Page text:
Federal Reserve Board Chair Jerome Powell speaks during a news...

Federal Reserve Board Chair Jerome Powell speaks during a news conference at the Federal Reserve, Jan. 31, 2024, in Washington. The Federal Reserve releases minutes from its January meeting, when it kept its key short-term interest rate unchanged for a fourth straight time, on Wed., Feb. 21, 2024. Credit: AP/Alex Brandon

WASHINGTON — Federal Reserve officials acknowledged at their most recent meeting in January that there had been “significant progress” in reducing U.S. inflation. But some of the policymakers expressed concern that strong growth in spending and hiring could disrupt that progress.

In minutes from the Jan. 30-31 meeting released Wednesday, most Fed officials also said they were worried about moving too fast to cut their benchmark interest rate before it was clear that inflation was sustainably returning to their 2% target. Only “a couple” were worried about the opposite risk — that the Fed might keep rates too high for too long and cause the economy to significantly weaken or even slip into a recession.

Some officials “noted the risk that progress toward price stability could stall, particularly if aggregate demand strengthened” or that the progress in improving supply chains could falter.

Officials also cited the disruptions in Red Sea shipping, stemming from the conflict in the Middle East, as a trend that could accelerate prices.

The sentiments expressed in Wednesday's minutes help explain the Fed’s decision last month to signal that its policymakers would need more confidence that inflation was in check before cutting their key rate. At the January meeting, the Fed decided to keep its key rate unchanged at about 5.4%, the highest level in 22 years, after 11 rate hikes beginning in March 2022.

At a news conference after the meeting, Chair Jerome Powell disappointed Wall Street by indicating that the Fed was not inclined to cut rates at its next meeting in March, as some investors and economists had hoped. Rate cuts by the Fed typically lower a wide range of borrowing costs, including for homes, cars and credit card purchases, as well as for business loans.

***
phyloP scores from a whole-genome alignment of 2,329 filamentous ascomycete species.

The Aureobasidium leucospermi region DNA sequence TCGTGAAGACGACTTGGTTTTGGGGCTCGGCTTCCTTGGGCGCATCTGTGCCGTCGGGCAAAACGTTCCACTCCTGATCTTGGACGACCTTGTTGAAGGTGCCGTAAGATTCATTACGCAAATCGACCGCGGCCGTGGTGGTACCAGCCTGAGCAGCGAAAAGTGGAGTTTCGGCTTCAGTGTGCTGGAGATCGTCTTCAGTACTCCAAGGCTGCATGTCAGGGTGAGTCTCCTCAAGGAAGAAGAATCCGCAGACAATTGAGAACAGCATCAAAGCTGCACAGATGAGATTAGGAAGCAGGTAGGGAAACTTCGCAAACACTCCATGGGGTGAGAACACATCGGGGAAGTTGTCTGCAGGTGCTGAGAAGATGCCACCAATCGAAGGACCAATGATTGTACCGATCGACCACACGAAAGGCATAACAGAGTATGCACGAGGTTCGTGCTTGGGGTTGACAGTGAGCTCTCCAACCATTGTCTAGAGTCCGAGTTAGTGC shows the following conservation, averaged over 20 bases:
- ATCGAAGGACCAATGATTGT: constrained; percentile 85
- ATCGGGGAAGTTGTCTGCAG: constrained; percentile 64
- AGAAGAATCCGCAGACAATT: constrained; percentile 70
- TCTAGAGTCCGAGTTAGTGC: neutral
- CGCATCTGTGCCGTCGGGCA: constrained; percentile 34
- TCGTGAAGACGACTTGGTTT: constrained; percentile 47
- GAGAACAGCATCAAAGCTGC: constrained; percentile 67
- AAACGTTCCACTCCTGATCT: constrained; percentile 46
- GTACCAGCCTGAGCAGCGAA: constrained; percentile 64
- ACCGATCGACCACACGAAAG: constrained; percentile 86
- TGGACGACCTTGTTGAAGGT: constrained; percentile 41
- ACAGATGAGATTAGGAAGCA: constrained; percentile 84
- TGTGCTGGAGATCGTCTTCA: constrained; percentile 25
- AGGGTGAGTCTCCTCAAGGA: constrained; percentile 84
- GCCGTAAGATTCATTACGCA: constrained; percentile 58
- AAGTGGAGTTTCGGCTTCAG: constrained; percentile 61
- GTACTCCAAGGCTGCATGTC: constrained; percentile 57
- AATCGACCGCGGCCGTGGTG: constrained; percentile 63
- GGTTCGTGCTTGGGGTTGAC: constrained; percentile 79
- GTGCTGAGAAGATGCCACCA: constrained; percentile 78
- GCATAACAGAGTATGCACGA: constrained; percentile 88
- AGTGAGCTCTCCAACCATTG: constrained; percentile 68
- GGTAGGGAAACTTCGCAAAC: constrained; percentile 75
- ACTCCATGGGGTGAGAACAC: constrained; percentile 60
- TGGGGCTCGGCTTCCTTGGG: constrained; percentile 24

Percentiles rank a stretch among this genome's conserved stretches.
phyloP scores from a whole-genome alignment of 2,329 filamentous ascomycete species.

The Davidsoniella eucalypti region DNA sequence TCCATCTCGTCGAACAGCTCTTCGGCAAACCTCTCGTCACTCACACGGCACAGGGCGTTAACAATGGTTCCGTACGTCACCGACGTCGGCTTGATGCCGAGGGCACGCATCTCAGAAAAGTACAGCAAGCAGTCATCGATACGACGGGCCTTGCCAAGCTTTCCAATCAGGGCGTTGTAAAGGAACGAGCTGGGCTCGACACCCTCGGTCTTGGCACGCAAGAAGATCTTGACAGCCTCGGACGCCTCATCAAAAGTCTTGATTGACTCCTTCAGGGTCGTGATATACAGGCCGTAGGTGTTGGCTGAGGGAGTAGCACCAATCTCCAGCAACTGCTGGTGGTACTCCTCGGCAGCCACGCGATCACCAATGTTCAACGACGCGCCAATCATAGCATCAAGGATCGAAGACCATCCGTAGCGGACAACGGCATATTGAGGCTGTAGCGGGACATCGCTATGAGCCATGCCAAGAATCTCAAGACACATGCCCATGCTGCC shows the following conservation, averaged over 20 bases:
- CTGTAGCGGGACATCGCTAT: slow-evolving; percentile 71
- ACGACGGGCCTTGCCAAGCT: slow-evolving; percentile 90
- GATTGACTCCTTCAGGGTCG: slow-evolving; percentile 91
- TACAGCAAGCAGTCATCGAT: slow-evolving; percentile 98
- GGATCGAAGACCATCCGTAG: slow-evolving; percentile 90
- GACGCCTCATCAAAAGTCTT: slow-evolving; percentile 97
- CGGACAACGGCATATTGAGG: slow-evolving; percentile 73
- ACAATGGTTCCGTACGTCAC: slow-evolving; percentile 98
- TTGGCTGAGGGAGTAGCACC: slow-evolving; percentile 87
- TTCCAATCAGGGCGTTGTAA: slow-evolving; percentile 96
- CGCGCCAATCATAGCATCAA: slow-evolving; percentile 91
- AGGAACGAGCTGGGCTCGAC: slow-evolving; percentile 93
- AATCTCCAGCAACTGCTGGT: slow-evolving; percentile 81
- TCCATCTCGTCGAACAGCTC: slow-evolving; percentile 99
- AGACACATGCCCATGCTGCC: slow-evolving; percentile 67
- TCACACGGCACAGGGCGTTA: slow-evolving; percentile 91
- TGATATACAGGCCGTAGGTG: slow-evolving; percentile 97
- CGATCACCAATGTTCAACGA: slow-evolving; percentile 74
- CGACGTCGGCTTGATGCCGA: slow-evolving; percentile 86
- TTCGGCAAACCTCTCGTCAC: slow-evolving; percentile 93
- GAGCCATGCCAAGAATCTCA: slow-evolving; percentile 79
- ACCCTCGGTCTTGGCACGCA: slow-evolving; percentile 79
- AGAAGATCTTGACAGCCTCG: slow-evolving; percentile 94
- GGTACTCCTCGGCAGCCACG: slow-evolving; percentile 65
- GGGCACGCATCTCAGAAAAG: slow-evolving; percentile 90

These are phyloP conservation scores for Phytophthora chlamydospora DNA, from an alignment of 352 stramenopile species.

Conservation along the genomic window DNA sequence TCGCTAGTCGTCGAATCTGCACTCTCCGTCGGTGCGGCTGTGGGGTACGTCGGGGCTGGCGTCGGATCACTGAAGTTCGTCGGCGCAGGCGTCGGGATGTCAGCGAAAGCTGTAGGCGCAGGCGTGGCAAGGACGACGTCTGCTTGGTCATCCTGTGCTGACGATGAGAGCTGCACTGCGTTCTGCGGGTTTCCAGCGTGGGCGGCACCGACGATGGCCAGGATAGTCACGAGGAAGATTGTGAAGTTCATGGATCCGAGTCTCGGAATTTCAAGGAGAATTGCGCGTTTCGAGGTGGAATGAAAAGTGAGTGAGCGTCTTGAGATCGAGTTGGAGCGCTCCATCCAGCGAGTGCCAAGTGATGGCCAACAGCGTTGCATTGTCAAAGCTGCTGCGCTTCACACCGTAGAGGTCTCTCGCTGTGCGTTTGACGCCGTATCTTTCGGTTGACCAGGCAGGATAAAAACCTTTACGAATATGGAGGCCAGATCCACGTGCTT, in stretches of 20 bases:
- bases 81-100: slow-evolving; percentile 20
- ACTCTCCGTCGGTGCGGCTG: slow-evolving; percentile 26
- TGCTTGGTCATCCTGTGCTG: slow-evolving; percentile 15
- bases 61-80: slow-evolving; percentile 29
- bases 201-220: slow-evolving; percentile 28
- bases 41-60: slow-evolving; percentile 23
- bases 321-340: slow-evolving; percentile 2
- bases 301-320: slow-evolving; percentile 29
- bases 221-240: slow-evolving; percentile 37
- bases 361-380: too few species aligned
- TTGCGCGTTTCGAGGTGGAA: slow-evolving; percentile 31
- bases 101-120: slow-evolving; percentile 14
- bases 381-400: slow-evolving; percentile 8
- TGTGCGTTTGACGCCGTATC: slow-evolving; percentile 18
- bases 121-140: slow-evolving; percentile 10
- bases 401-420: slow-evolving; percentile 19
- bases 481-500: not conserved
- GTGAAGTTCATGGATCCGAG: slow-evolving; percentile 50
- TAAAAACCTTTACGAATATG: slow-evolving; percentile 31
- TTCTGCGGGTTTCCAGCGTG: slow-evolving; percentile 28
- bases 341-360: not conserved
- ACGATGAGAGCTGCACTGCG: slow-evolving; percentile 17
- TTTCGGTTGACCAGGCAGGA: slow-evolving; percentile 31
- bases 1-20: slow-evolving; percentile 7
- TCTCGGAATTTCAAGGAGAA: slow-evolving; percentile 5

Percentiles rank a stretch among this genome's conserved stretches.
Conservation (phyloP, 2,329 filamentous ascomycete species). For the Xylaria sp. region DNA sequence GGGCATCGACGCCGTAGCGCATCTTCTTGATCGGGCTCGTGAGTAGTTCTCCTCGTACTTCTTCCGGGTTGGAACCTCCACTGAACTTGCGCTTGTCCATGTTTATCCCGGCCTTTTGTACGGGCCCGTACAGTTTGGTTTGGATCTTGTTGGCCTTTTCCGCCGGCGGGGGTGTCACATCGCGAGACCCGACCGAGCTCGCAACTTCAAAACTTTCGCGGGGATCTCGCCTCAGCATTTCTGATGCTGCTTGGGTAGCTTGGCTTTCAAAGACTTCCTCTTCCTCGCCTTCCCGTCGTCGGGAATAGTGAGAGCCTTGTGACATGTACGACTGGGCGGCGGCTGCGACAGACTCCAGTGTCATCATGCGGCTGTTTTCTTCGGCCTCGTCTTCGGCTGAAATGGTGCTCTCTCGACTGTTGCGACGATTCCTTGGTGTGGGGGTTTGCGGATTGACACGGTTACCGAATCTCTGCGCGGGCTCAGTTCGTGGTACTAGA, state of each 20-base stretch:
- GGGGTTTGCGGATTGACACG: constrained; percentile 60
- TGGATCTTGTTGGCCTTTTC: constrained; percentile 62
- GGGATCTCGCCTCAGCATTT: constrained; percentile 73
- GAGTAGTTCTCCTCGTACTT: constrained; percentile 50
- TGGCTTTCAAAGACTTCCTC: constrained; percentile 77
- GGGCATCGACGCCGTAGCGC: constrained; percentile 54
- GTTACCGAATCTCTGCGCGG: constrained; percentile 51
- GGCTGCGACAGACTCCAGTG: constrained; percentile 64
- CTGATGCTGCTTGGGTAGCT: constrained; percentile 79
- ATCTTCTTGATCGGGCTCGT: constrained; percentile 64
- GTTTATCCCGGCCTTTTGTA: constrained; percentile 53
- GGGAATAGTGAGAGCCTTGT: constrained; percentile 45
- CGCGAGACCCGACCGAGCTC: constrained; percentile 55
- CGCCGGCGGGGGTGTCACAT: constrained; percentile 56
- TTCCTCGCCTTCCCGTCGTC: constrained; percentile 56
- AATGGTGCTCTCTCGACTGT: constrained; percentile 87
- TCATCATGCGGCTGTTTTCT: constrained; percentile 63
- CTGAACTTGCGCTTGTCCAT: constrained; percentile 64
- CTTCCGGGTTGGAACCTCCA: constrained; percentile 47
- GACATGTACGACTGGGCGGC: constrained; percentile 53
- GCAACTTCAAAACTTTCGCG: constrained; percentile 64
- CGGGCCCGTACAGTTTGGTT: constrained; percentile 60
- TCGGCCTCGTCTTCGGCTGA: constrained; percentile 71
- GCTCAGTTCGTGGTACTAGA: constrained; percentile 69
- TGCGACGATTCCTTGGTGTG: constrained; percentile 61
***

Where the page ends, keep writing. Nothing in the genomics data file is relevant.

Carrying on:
The Fed's aggressive streak of rate hikes was intended to defeat spiking inflation. Consumer prices jumped 9.1% in June 2022 from a year earlier — a four-decade high — before falling to 3.1% in January.

Several Fed officials have said in recent speeches that they were optimistic that inflation would continue to slow. In December, the officials projected that they would cut their rate three times this year, though they have said little about when such cuts could begin. Most economists expect the first reduction in May or June.

A shift toward rate cuts could put the Fed under scrutiny in this year’s presidential race, with the likely Republican nominee, Donald Trump, declaring that if he won the election, he wouldn’t reappoint Powell when his term as chair expires in 2026. Trump has called Powell “political” for considering rate cuts that Trump said could benefit President Joe Biden and other Democrats. Powell was first nominated to be Fed chair by Trump in 2017.

Since January's meeting, there have been signs that inflation may take longer to return sustainably to the Fed's target than many economists had expected. A gauge of consumer prices that excludes volatile food and energy costs rose much more than expected in January. And a measure of wholesale prices also picked up in January after several months of nearly flat or declining readings.

Some Fed officials who have spoken since those reports were released have reiterated their view that inflation is still steadily declining. But they have added that upcoming economic reports will be critical in determining the Fed's next moves.

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